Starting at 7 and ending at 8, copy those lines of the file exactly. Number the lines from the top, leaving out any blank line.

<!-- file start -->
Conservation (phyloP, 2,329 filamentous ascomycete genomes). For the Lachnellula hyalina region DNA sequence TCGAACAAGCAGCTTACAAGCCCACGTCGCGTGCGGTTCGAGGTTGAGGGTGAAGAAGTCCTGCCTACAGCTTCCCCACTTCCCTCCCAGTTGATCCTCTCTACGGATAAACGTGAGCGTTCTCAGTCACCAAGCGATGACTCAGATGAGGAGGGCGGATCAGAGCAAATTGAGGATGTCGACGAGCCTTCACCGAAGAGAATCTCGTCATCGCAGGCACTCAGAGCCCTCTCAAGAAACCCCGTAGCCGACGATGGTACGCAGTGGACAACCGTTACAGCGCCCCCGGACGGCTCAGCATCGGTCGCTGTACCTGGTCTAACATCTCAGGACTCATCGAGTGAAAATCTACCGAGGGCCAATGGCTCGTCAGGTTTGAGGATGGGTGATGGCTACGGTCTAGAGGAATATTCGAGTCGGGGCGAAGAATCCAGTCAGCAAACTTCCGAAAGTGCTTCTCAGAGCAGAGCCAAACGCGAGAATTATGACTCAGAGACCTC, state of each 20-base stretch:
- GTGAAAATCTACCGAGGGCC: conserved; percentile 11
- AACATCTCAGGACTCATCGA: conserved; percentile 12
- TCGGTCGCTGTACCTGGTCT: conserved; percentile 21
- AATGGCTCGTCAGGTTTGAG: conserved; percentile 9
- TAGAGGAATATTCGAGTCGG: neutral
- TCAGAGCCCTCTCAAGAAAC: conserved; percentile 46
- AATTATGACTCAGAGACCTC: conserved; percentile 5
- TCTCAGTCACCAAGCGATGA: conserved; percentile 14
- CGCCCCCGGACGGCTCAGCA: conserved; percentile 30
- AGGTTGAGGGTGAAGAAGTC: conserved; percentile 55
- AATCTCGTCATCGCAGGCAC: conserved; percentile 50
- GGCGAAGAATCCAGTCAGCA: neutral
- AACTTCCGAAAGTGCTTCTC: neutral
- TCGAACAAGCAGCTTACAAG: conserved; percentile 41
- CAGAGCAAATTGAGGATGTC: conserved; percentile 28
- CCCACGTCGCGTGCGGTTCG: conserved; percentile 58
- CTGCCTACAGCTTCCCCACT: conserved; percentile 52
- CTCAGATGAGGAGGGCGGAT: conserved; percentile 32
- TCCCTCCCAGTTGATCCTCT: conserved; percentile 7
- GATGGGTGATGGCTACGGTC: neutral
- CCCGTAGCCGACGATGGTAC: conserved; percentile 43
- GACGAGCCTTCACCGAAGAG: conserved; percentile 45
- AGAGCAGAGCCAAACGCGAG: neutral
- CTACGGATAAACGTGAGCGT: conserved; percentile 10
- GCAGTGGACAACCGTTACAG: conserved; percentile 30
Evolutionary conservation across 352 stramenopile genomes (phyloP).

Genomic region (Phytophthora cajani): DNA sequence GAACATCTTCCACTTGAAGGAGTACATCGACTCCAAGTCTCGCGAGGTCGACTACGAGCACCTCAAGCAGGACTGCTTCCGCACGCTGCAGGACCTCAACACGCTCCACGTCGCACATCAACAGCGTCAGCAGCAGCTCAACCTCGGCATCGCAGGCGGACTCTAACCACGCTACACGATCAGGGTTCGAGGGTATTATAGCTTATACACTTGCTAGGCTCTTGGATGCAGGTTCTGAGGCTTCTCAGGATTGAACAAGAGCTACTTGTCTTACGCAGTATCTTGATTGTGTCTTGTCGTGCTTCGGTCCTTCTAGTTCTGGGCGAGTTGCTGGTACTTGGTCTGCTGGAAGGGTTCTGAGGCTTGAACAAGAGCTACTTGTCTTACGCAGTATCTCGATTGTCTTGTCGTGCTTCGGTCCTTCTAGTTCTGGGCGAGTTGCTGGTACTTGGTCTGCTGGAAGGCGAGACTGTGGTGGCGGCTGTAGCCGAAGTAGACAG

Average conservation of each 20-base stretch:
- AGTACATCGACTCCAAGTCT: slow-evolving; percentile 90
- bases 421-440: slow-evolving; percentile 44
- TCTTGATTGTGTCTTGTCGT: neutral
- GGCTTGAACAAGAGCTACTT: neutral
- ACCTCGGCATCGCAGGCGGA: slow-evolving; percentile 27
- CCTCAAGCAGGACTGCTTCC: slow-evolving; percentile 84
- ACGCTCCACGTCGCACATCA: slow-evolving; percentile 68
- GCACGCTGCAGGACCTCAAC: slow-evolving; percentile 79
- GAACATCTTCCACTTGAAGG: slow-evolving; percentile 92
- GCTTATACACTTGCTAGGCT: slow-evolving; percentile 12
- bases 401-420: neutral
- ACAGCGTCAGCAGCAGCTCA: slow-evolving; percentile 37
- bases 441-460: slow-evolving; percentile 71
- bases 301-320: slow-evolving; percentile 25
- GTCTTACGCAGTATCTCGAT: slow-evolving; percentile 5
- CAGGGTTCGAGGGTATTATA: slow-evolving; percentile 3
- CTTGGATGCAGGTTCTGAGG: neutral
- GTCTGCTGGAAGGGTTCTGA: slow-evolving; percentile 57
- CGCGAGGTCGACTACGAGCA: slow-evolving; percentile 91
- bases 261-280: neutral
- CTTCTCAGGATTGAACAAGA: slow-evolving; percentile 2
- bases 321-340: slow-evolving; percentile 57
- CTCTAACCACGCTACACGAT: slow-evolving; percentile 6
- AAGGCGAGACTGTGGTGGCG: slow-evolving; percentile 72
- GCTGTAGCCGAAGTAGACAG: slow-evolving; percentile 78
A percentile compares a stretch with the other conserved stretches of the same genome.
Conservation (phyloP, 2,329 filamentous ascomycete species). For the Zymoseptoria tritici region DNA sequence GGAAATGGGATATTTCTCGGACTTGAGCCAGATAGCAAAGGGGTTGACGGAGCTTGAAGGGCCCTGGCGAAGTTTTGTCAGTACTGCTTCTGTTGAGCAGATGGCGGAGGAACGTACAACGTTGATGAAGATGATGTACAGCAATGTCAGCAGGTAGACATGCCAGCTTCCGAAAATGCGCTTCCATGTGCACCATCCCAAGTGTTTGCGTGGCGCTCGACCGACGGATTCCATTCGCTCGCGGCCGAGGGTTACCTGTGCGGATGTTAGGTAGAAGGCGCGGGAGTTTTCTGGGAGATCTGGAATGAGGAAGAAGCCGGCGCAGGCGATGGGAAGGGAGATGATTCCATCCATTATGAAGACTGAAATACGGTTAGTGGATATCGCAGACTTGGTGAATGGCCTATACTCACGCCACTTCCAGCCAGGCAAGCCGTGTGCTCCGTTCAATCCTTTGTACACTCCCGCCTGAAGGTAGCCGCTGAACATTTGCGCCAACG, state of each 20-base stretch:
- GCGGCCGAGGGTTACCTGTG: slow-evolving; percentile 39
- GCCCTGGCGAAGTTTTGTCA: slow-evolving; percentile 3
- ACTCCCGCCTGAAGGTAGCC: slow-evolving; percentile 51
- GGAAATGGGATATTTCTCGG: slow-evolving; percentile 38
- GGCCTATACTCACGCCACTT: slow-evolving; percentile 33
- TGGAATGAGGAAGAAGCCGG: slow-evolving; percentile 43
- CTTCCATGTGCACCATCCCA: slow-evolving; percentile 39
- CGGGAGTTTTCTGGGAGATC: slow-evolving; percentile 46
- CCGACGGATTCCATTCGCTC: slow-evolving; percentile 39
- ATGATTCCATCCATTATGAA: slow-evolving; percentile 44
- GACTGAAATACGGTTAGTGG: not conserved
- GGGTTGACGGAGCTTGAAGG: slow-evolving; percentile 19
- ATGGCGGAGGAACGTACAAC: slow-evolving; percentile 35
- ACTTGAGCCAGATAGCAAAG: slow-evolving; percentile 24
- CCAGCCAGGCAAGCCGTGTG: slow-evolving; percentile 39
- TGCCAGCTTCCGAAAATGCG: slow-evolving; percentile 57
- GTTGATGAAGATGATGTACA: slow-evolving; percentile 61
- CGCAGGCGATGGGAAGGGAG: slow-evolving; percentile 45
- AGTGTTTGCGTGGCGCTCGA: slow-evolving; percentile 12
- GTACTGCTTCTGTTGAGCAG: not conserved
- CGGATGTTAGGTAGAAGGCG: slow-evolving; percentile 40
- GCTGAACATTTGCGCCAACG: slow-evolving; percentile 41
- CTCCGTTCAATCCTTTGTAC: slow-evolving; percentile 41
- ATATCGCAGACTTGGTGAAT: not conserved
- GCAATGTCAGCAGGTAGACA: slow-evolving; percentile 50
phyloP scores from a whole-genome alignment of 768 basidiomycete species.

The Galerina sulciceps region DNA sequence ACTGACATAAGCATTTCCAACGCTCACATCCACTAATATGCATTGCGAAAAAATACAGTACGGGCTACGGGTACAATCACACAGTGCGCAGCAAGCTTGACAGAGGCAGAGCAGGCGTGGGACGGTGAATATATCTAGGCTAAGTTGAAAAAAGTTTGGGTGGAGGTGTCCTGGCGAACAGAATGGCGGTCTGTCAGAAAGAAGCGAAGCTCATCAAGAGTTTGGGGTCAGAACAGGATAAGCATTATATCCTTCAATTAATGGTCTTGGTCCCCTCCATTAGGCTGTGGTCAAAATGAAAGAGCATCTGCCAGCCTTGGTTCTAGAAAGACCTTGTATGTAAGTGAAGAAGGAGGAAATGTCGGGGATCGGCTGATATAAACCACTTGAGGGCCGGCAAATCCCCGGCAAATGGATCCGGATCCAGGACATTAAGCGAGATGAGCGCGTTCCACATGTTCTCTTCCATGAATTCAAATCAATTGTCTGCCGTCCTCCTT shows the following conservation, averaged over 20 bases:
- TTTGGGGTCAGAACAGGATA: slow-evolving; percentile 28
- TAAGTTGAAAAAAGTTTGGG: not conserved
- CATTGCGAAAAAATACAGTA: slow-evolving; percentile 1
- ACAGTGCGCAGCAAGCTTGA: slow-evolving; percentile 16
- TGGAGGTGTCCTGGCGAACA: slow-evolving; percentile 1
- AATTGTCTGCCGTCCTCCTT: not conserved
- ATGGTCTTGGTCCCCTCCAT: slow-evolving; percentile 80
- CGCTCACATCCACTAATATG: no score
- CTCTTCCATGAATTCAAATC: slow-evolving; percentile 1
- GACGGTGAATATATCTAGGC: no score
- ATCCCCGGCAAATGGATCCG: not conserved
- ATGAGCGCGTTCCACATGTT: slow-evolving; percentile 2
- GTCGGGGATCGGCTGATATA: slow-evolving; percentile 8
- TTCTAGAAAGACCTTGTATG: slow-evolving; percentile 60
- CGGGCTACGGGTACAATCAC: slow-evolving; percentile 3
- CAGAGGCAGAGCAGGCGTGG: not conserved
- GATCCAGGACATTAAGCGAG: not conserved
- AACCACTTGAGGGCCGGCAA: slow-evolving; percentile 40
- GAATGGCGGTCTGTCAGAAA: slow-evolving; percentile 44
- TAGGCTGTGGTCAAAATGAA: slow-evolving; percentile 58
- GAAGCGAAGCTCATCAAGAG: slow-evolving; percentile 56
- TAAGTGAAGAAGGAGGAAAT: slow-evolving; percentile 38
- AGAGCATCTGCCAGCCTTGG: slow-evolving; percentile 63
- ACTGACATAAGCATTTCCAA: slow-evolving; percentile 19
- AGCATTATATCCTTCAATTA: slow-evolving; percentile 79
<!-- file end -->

- TCAGAGCCCTCTCAAGAAAC: conserved; percentile 46
- AATTATGACTCAGAGACCTC: conserved; percentile 5